OpenAIRE

    Razmik Mirzayans; Bonnie Andrais; Piyush Kumar; David Murray

    2016-01-01

    It is widely stated that wild-type p53 either mediates the activation of cell cycle checkpoints to facilitate DNA repair and promote cell survival, or orchestrates apoptotic cell death following exposure to cancer therapeutic agents. This reigning paradigm has been challenged by numerous discoveries with different human cell types, including solid tumor-derived cell lines. Thus, activation of the p53 signaling pathway by ionizing radiation and other DNA-damaging agents hinders apoptosis and t...

  7. Coupling between the Circadian Clock and Cell Cycle Oscillators: Implication for Healthy Cells and Malignant Growth

    Science.gov (United States)

    Feillet, Celine; van der Horst, Gijsbertus T. J.; Levi, Francis; Rand, David A.; Delaunay, Franck

    2015-01-01

    Uncontrolled cell proliferation is one of the key features leading to cancer. Seminal works in chronobiology have revealed that disruption of the circadian timing system in mice, either by surgical, genetic, or environmental manipulation, increased tumor development. In humans, shift work is a risk factor for cancer. Based on these observations, the link between the circadian clock and cell cycle has become intuitive. But despite identification of molecular connections between the two processes, the influence of the clock on the dynamics of the cell cycle has never been formally observed. Recently, two studies combining single live cell imaging with computational methods have shed light on robust coupling between clock and cell cycle oscillators. We recapitulate here these novel findings and integrate them with earlier results in both healthy and cancerous cells. Moreover, we propose that the cell cycle may be synchronized or slowed down through coupling with the circadian clock, which results in reduced tumor growth. More than ever, systems biology has become instrumental to understand the dynamic interaction between the circadian clock and cell cycle, which is critical in cellular coordination and for diseases such as cancer. PMID:26029155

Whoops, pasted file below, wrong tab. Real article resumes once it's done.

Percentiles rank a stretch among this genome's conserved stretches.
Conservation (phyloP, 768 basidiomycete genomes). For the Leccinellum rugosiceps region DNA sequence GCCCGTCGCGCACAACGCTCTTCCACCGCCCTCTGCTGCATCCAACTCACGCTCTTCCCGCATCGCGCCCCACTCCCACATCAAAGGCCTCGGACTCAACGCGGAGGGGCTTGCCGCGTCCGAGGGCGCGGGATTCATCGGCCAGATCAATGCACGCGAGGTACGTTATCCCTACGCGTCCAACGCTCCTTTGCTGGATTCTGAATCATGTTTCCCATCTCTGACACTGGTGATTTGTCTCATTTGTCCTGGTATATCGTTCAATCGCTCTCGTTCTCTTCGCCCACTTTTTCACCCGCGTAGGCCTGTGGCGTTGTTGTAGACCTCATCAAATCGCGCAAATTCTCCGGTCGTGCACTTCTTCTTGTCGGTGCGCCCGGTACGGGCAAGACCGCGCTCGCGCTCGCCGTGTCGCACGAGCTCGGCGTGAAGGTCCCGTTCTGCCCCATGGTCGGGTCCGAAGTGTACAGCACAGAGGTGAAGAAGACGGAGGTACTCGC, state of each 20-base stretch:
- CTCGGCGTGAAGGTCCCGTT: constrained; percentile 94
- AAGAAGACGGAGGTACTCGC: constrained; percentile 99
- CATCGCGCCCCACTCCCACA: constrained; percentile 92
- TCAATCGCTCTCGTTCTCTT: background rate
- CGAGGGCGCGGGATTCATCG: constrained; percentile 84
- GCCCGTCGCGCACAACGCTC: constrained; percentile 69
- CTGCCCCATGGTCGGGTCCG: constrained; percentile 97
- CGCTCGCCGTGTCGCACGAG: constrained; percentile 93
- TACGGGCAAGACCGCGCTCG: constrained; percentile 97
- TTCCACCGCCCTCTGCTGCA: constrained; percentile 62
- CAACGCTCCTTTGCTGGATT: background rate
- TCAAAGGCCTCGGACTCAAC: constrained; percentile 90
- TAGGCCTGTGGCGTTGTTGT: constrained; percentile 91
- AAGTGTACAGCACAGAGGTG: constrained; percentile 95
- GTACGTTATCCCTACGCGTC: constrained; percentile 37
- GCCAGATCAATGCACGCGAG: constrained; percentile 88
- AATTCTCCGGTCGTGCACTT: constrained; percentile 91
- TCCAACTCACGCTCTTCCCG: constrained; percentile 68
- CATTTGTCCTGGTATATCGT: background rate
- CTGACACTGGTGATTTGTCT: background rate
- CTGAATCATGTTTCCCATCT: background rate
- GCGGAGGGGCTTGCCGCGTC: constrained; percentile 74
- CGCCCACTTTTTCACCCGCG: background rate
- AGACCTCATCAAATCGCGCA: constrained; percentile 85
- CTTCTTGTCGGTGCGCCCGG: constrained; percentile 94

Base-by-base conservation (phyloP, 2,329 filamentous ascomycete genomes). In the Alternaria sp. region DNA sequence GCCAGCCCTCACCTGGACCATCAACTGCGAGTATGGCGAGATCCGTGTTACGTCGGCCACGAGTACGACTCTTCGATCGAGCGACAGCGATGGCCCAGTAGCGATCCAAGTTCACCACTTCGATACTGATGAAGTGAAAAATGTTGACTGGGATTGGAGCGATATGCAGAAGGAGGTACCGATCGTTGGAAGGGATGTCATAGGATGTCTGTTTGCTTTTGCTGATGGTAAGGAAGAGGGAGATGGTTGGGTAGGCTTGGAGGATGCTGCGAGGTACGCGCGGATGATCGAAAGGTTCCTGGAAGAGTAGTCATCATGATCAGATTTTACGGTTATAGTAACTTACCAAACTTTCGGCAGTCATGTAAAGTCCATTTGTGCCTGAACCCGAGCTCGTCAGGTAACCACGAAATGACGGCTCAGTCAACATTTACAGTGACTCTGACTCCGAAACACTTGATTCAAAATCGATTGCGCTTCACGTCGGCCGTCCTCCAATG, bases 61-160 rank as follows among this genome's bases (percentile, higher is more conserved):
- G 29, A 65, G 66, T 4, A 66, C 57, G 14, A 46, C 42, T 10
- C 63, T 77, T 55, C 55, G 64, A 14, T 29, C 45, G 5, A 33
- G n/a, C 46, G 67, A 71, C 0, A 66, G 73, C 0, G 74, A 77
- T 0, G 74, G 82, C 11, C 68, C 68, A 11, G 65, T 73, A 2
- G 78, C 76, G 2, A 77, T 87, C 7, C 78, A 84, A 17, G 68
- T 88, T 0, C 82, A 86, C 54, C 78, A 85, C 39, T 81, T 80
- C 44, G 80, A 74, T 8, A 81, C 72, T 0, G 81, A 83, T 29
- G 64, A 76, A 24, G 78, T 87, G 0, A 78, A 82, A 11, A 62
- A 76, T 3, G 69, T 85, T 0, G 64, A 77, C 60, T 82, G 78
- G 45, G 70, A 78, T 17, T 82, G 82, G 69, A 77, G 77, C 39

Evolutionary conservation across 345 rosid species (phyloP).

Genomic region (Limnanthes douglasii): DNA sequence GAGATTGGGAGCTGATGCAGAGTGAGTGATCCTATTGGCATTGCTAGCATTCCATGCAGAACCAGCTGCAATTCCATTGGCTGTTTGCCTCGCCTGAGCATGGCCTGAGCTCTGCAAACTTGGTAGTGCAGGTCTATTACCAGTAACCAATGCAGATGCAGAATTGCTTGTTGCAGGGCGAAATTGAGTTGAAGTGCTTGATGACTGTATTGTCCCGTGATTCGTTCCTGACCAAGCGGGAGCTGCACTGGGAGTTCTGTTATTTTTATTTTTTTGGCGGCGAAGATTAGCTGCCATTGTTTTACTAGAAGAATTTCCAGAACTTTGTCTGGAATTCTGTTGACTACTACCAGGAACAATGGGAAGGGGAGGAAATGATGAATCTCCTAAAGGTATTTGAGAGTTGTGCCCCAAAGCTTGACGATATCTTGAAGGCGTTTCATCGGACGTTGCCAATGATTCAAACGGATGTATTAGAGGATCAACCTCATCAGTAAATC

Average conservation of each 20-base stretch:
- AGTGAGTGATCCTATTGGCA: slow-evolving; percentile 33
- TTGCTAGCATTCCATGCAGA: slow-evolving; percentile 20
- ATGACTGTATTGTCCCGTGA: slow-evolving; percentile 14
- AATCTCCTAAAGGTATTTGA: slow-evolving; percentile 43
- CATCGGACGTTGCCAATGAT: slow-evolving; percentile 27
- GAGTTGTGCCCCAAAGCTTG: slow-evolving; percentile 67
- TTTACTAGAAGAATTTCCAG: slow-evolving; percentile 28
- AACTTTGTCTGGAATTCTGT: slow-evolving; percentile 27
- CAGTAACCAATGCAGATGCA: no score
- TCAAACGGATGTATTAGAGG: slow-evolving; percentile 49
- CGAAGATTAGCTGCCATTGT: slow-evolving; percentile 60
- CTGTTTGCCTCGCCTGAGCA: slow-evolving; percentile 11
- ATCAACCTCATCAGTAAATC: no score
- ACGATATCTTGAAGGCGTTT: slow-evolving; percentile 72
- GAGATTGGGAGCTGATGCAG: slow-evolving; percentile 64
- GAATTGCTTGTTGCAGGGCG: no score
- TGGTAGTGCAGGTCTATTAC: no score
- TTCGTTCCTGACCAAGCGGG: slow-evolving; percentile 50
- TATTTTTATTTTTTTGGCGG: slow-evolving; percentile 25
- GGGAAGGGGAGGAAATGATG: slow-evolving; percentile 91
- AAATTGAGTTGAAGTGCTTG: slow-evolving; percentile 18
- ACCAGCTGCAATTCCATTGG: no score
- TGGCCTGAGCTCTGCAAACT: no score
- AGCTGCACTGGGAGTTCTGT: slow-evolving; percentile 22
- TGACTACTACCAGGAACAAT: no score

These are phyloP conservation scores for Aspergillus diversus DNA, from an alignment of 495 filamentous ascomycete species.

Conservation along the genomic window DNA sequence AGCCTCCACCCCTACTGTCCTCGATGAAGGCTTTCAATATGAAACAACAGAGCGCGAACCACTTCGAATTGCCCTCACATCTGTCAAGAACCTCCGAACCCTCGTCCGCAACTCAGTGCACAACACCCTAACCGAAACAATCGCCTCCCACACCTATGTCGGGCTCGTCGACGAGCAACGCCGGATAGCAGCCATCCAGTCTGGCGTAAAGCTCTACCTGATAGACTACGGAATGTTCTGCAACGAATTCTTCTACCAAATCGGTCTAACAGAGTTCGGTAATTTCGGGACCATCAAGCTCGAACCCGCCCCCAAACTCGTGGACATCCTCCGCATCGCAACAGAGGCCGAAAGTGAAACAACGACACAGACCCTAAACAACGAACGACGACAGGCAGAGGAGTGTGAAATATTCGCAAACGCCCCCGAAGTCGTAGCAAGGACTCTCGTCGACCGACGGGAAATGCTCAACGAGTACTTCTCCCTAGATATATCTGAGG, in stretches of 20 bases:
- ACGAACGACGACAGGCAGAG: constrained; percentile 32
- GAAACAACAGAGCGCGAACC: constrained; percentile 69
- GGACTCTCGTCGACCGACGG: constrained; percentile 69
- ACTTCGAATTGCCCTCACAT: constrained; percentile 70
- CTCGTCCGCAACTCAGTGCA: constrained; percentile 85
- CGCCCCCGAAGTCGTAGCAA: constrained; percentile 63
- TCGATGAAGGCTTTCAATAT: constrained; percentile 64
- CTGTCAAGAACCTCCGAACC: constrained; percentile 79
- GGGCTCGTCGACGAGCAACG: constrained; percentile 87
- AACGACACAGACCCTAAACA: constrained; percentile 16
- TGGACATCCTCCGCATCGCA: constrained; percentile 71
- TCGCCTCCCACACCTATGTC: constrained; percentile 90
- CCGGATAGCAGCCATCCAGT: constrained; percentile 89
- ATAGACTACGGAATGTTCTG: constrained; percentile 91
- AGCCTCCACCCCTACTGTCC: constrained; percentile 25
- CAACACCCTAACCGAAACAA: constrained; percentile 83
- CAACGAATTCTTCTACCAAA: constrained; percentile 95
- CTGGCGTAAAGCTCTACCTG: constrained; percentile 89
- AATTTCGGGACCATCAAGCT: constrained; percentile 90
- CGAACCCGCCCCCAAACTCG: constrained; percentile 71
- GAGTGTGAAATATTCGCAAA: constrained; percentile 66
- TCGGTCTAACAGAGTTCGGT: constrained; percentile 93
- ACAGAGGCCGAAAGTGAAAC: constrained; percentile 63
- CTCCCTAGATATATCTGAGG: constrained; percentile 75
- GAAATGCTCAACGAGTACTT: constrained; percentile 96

8. Coupling between the circadian clock and cell cycle oscillators: implication for healthy cells and malignant growth

    Directory of Open Access Journals (Sweden)

    Celine eFeillet

    2015-05-01

    Full Text Available Uncontrolled cell proliferation is one of the key features leading to cancer. Seminal works in chronobiology have revealed that disruption of the circadian timing system in mice, either by surgical, genetic or environmental manipulation, increased tumor development. In humans, shift work is a risk factor for cancer. Based on these observations, the link between the circadian clock and cell cycle has become intuitive. But despite identification of molecular connections between the two processes, the influence of the clock on the dynamics of the cell cycle has never been formally observed. Recently, two studies combining single live cell imaging with computational methods have shed light on robust coupling between clock and cell cycle oscillators. We recapitulate here these novel findings and integrate them with earlier results in both healthy and cancerous cells. Moreover, we propose that the cell cycle may be synchronized or slowed down through coupling with the circadian clock, which results in reduced tumour growth. More than ever, systems biology has become instrumental to understand the dynamic interaction between the circadian clock and cell cycle, which is critical in cellular coordination and for diseases such as cancer.

  9. Cell cycle delays in synchronized cell populations following irradiation with heavy ions

    International Nuclear Information System (INIS)